to read, all is safe . . . Were it left to
me to decide whether we should have
a government without newspaper, or
newspapers without a government, I
should not hesitate to prefer the latter."
This does not suggest the ignoring of
two of the vital factors in behalf of any
other third, but especially by applying
the Jeffersonian principle it is apparent
that none of the agencies mentioned can

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The Second Front _Page

The Second Front Page for this issue, which will
commence the regular news and feature sections of The
Jewish News appears on Page 17.
Featured in the news sections is the announcement
of the total subscription enrollment of the Jewish com-
munity of Flint, announcements of the opening of the
1967 philanthropic campaigns in Detroit and in Flint,
important news developments in this country, Israel
and overseas.

Kik ekitte: 04 , . eA mit .

THE DETROIT JEWISH NEWS

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function properly unless there is a strong
press. None can subsist without proppi*
communication, whether it is between c
cities and their suburbs or. American Jewl -
-
and the rest of the Jewish world.
We must view our English-Jewi
press as THE BRIDGE BETWEEN THE"
KEHILLOT• It is the watchdog with-
out which the great Jewish movements
— whether it is the cause in support
of Israel or any other agency — would
be helpless.
There is a basic problem in which all
of us are involved and in behalf of which
the conscience linked with our existence
haunts our people and hurls challenges at
the communications agencies.
A distinguished American Jewish lead-
er, upon his retirement from the presidency
of one of the major national Jewish organ-
izations (Joachim Prinz, AJ Congress) said
in his farewell address at his organization's
annual convention:
"WE NO LONGER CAN SAY WITH
ANY CERTAINTY THAT THERE WILL
ALWAYS BE JUDAISM, THAT WE ARE
AN *ETERNAL PEOPLE."
He spoke of our youth who are willing
to march and to demonstrate in the solu-
tion of American problems who "DO NOT
KNOW ENOUGH ABOUT JEWISH HIS-
TORY AND TRADITION TO UNDER-
STAND THAT THESE ARE GREAT JEW-
ISH ISSUES AS WELL, AND THEY ARE
NOT CONCERNED ENOUGH ABOUT
THEIR JEWISHNESS TO CARE."
Several factors are packed into these
two brief quotations. There is an element
of despair to which we cannot subscribe.
We have been in the habit of saying
NEZACH YISRAEL. LO YESHAKER —
"the eternity of Israel shall not be betray-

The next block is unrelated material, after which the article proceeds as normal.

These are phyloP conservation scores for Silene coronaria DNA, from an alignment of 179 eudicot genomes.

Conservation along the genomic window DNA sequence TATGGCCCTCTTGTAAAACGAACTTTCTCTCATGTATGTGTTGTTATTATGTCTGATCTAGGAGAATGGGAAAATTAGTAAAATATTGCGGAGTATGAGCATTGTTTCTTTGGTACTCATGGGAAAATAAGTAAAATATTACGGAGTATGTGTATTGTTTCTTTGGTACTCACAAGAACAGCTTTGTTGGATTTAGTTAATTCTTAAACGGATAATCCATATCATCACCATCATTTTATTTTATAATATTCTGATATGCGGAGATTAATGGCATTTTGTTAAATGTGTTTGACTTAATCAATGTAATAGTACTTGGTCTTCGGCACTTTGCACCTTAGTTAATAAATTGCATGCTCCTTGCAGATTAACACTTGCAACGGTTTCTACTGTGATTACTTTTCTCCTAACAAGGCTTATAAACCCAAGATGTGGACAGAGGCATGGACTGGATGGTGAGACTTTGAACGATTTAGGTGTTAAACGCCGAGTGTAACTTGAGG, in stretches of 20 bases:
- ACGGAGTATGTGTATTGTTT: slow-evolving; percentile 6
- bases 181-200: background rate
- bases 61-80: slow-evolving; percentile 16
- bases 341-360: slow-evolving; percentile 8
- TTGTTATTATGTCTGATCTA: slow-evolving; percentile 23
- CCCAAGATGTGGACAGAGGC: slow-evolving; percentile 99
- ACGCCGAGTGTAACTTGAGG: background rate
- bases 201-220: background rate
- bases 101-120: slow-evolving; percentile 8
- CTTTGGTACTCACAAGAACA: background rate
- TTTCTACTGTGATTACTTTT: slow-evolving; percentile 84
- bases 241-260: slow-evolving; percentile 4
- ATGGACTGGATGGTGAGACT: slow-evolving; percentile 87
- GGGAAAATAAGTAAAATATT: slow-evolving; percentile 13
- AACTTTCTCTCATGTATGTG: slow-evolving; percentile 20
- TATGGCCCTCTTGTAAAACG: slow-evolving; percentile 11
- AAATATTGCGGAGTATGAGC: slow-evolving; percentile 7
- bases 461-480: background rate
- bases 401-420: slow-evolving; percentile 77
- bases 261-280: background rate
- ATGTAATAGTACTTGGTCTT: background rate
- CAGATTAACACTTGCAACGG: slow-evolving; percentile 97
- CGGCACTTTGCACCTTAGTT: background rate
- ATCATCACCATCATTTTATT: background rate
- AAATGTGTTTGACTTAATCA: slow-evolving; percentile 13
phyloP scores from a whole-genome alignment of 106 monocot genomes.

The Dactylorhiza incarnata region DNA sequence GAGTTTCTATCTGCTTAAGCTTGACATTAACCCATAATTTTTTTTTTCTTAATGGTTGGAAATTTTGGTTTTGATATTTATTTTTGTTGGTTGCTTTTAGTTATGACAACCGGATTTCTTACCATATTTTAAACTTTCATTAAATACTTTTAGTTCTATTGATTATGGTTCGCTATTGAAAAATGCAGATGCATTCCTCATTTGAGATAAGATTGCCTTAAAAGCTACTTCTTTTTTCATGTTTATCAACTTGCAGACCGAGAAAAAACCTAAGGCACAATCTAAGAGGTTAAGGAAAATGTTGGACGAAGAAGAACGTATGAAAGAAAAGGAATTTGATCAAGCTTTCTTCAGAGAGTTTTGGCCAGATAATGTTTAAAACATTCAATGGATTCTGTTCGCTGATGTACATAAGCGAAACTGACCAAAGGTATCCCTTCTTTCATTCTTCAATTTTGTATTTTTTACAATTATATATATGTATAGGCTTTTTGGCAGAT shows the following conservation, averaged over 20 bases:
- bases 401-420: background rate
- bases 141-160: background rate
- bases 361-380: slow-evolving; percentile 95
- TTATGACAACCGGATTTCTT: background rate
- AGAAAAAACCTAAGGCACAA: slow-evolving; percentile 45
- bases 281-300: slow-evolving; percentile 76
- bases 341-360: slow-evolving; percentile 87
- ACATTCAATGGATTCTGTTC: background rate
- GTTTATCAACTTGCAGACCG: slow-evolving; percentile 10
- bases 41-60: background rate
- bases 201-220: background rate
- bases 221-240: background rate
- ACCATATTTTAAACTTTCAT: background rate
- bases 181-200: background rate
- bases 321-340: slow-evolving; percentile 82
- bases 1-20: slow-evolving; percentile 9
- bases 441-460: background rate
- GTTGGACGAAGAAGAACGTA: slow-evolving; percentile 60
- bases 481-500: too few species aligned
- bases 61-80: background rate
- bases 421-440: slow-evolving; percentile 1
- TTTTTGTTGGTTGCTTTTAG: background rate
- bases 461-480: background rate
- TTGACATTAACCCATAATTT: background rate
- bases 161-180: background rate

ed." How, therefore, can we even entertain
the idea that there will be an end to the
eternal people? How can we say it while
reading the LO OMUTH KI EKHYEH —
"I shall not but live" — in our Psalms.
These quotations provide an answer:
knowledge . . . knowledge . . . knowledge!
They say to the young Jews: know
yourselves! And they also touch upon a
very sensitive subject: the diversionist de-
velopments which have caused some Jews
to rebuke us for what they believed was
failure by us to render unto Caesar all
that is Caesar's — to go out sufficiently
for civil rights activities.
Tire conscience involved in communica-
tions IS our major concern. It also in-
volves the basic Amreican ideals and chal-
lenges.
If our youth will know its ethics, its
traditions, its historic background, it will
appreciate and accept the simple: and es-
tablished rule that the dedication to the
rights of man is indelibly inscribed in our
lore and is inseparable from our basic
duties. It is only when we do not under
stand this elementary principle that we ex-
coriate ourselves — and with a debasing
result. And if our youth is to end debasing
let it recall that it is from our treasures
that have come the admonitions on the
Liberty Bell of UHROTElli DROR BA-
ARETZ — "thou shalt proclaim lib
throughout the land" — and we have
tributed something towards the cementing
of American principles that are rooted in
Hebraic ideals.
The English-Jewish press reaches into
approximately 300,000 Jewish homes.
There is the perfect right to ask what
has happened to American Jewry that
2,400,000 Jews in 1914 should have had in
their midst nearly 800,000 readers of Yid-
dish newspapers, and in 1967, with a total
Jewish population of closer to 6,000,000,
the chief journalistic service reaches into
only 300,000 homes.
There surely are a million or more
Jewish families in this country. If 300,-
000 families are recipients of Jewish
NEWSPAPERS, what about the other
700,000 families who are untapped?
There is another related matter — that
of the Jewish Publication Society.
The JPS now has approximately 13,000
members. It is the major publicly owned
American Jewish publishing house and it
has a vital appeal to all American Jews.
Why is it that out of more than a million
American Jewish families only 13,000 are
(Continued on Page 6)